Last edited by barsznica; 01-23-2012 at 11:30 PM.

  9. #9
    Join Date
    Dec 2007
    Location
    Brownsville, TX
    Posts
    1,181
    Post Thanks / Like

    Default Re: Renard, which ones?

    The only board that I can think of that would allow you to dim DC and AC would be a REN 64. You would have to have a separate SSROZ handling your 240V and a Separate DCSSR handling your 27VAC.

    Your PWM firmware that is programmed into the Pic chip on your Renard handles the interpretation of the ZC signal for dimming that it gets from the H11AA1 chip.

    I would be wary of the RGBLEDs. You say that it has it's own circuitry. While it probably does have a resistor it may have a control chip for the data that needs to be triggered with the 5V that you mentioned. I would first verify what kind of RGBs your are dealing with before you end up with magic blue smoke.

    If the Ren48LSD cannot supply more that 400mA have you thought about using additional Ren48LSDs in series to get what you are after?
    2010 Plan: Hoping to maybe break the 100 channel marker.
    2011 Plan: Finally hitting 116 channels!

  10. #10
    Join Date
    Jan 2012
    Location
    Australia, kangaroos keep chewing my wiring
    Posts
    14
    Post Thanks / Like

    Default Re: Renard, which ones?

    The RGBLEDs only have resistors.
    Ren48LSD (v3c) transistors support up to 600mA.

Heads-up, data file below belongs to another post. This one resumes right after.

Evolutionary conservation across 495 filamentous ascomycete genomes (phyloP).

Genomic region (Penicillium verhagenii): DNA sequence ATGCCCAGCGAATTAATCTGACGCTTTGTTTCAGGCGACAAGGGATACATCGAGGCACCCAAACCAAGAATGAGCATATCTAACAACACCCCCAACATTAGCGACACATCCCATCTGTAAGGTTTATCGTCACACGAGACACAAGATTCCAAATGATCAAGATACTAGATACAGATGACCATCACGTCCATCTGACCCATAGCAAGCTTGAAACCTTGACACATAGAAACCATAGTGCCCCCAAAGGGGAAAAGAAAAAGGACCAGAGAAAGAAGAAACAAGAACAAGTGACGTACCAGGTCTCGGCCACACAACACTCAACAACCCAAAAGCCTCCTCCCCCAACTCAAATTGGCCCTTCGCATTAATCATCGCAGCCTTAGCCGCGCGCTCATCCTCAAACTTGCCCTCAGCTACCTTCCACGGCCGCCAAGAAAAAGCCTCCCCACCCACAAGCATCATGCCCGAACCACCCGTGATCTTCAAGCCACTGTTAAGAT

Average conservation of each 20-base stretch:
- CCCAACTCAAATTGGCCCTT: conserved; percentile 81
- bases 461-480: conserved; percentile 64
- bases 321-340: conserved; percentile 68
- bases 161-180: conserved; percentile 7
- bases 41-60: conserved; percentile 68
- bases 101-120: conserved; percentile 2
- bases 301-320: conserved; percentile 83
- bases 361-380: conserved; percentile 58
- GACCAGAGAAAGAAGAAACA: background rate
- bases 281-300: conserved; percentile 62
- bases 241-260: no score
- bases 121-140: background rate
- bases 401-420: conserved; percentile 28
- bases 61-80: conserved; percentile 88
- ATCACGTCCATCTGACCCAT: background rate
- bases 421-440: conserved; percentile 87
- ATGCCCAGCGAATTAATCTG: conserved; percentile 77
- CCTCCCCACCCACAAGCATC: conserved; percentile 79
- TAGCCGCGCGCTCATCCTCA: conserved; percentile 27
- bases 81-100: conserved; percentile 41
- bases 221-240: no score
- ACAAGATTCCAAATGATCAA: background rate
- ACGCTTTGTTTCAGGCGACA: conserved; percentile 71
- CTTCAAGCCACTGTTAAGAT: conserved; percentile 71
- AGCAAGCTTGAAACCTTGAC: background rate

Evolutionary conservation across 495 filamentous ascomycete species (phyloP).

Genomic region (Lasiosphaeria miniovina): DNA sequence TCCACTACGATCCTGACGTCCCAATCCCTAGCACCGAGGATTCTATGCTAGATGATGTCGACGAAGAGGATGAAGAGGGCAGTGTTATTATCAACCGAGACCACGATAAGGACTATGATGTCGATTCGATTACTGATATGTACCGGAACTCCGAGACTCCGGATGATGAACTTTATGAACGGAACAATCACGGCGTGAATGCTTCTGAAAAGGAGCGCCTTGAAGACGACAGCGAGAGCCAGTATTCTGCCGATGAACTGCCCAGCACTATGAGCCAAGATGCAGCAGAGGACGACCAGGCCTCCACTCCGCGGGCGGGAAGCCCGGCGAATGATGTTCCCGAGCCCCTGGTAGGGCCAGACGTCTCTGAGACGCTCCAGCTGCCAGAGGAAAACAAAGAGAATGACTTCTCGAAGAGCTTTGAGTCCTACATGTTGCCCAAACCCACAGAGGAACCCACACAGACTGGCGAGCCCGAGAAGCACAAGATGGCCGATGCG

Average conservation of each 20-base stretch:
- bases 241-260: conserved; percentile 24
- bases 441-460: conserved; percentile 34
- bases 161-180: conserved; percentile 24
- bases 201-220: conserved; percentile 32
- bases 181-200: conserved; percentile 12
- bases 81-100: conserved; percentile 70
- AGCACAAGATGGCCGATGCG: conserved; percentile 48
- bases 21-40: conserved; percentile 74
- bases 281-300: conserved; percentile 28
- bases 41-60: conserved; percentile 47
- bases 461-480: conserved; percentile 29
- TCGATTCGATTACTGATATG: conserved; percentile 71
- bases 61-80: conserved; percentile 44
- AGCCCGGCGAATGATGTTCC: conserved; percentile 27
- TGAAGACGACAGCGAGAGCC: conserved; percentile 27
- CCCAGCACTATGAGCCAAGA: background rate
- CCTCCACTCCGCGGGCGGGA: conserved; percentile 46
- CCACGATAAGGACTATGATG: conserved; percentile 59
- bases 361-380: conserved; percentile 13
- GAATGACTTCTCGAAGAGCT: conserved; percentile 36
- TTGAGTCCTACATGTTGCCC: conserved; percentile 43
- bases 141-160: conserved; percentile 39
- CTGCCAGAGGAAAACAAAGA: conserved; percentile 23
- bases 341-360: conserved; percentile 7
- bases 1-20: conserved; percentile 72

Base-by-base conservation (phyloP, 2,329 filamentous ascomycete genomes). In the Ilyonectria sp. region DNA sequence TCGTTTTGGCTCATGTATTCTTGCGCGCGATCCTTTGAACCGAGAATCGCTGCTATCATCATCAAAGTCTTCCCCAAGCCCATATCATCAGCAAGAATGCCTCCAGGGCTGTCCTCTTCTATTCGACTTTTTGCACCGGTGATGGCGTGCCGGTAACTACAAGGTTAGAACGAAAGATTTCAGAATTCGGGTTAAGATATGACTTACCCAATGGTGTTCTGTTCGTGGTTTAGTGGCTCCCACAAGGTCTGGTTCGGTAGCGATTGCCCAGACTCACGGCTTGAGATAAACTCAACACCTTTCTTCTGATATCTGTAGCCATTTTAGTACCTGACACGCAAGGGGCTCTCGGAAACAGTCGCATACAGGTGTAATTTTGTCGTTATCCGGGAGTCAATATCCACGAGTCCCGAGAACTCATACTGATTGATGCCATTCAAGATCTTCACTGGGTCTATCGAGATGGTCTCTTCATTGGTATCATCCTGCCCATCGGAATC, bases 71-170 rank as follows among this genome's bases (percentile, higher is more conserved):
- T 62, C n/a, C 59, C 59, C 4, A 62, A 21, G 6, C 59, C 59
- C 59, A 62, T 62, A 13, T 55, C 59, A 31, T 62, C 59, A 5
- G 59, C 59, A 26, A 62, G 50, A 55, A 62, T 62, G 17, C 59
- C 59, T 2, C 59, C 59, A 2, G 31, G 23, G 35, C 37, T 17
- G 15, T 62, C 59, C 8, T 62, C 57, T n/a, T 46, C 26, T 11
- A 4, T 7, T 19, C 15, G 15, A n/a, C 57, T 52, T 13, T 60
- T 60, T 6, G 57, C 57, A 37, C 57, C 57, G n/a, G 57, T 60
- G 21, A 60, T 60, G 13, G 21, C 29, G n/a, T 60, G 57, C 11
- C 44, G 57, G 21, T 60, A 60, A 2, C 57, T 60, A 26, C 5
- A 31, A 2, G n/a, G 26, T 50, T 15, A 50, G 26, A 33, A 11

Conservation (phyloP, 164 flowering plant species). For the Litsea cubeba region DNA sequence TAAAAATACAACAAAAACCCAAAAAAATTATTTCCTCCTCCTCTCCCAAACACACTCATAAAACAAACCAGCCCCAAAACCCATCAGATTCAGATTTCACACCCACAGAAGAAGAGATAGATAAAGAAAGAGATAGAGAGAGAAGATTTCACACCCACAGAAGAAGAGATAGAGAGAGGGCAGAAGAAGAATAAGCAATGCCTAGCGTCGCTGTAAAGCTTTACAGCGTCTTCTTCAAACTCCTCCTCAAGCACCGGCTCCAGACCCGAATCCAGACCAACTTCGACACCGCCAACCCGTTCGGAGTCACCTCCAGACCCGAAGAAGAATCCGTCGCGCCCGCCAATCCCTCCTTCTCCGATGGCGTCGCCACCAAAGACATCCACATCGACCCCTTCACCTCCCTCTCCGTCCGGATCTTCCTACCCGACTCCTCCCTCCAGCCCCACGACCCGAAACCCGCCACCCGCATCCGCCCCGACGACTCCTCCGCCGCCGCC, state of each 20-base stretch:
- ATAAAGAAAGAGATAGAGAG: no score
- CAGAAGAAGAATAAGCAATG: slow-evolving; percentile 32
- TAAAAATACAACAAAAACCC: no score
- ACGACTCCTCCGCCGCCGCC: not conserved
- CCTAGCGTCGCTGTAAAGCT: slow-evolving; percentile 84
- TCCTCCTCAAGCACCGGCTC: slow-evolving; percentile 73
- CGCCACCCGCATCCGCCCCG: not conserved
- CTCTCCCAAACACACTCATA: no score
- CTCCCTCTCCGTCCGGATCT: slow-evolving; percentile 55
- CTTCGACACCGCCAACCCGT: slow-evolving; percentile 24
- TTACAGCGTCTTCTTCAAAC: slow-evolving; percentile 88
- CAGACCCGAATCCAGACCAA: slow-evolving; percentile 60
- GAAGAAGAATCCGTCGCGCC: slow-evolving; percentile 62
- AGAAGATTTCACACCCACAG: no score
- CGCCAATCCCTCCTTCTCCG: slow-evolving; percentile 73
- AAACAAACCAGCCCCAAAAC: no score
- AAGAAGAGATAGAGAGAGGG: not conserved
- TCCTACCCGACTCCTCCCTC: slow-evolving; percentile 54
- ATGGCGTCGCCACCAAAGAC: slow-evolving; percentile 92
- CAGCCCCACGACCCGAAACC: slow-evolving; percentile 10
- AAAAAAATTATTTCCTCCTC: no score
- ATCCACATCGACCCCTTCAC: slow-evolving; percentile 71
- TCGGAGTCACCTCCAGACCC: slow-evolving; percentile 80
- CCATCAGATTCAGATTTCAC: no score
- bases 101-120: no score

Below explains by the designer why AC and DC (at the same time) is not available on any single Renard;

    Ren64 Firmware Versions
    "There are several different versions of the Renard Firmware available.
    The first ('regular' or Non-PWM) version. The advantage of this version is that it draws the least amount of power from the +5V supply. The disadvantage of this version is that the current draw of AC-powered LED lights may be too low during certain parts of the AC power cycle to allow the opto/triac to stay on by itself. The current draw of each SSR output is about 6 mA, or 48 mA for 8 channels. However, the duty cycle of each SSR input is about 1:256, so the average current draw is about .18 mA (much less than the PIC itself).

    The next (PWM) version of the firmware sends out a variable width low-going pulse synchronized to the AC power cycle. The pulse starts at the same time as it would in the 'regular' version of the firmware, but lasts until the end of the AC cycle instead of turning off right away. The advantage of this version is that it can be used for dimming direct-drive LEDs (those without any SSRs involved), and will be better at dimming low-current lights with SSRs (including LED lights intended for AC operation). The disadvantage of this version is that it draws a lot more current from the +5V supply in the worst case. The current draw of each SSR output is still 6 mA (or 12 mA if there are status LEDs in parallel with the SSR), for a total of 48 mA (96 mA). The worst case duty cycle is now 100%, so the full 48 mA (or 96 mA) has to be accounted for.

    The last (DC) version of the firmware is very similar to the PWM firmware, also sending out a variable-width pulse. However, this pulse is not synchronized to the AC power line, so there is no need to connect a zero-crossing signal to the controller."

Page 1 of 4 123 ... LastLast

Tags for this Thread

Bookmarks

Posting Permissions

  • You may not post new threads
  • You may not post replies
  • You may not post attachments
  • You may not edit your posts
  •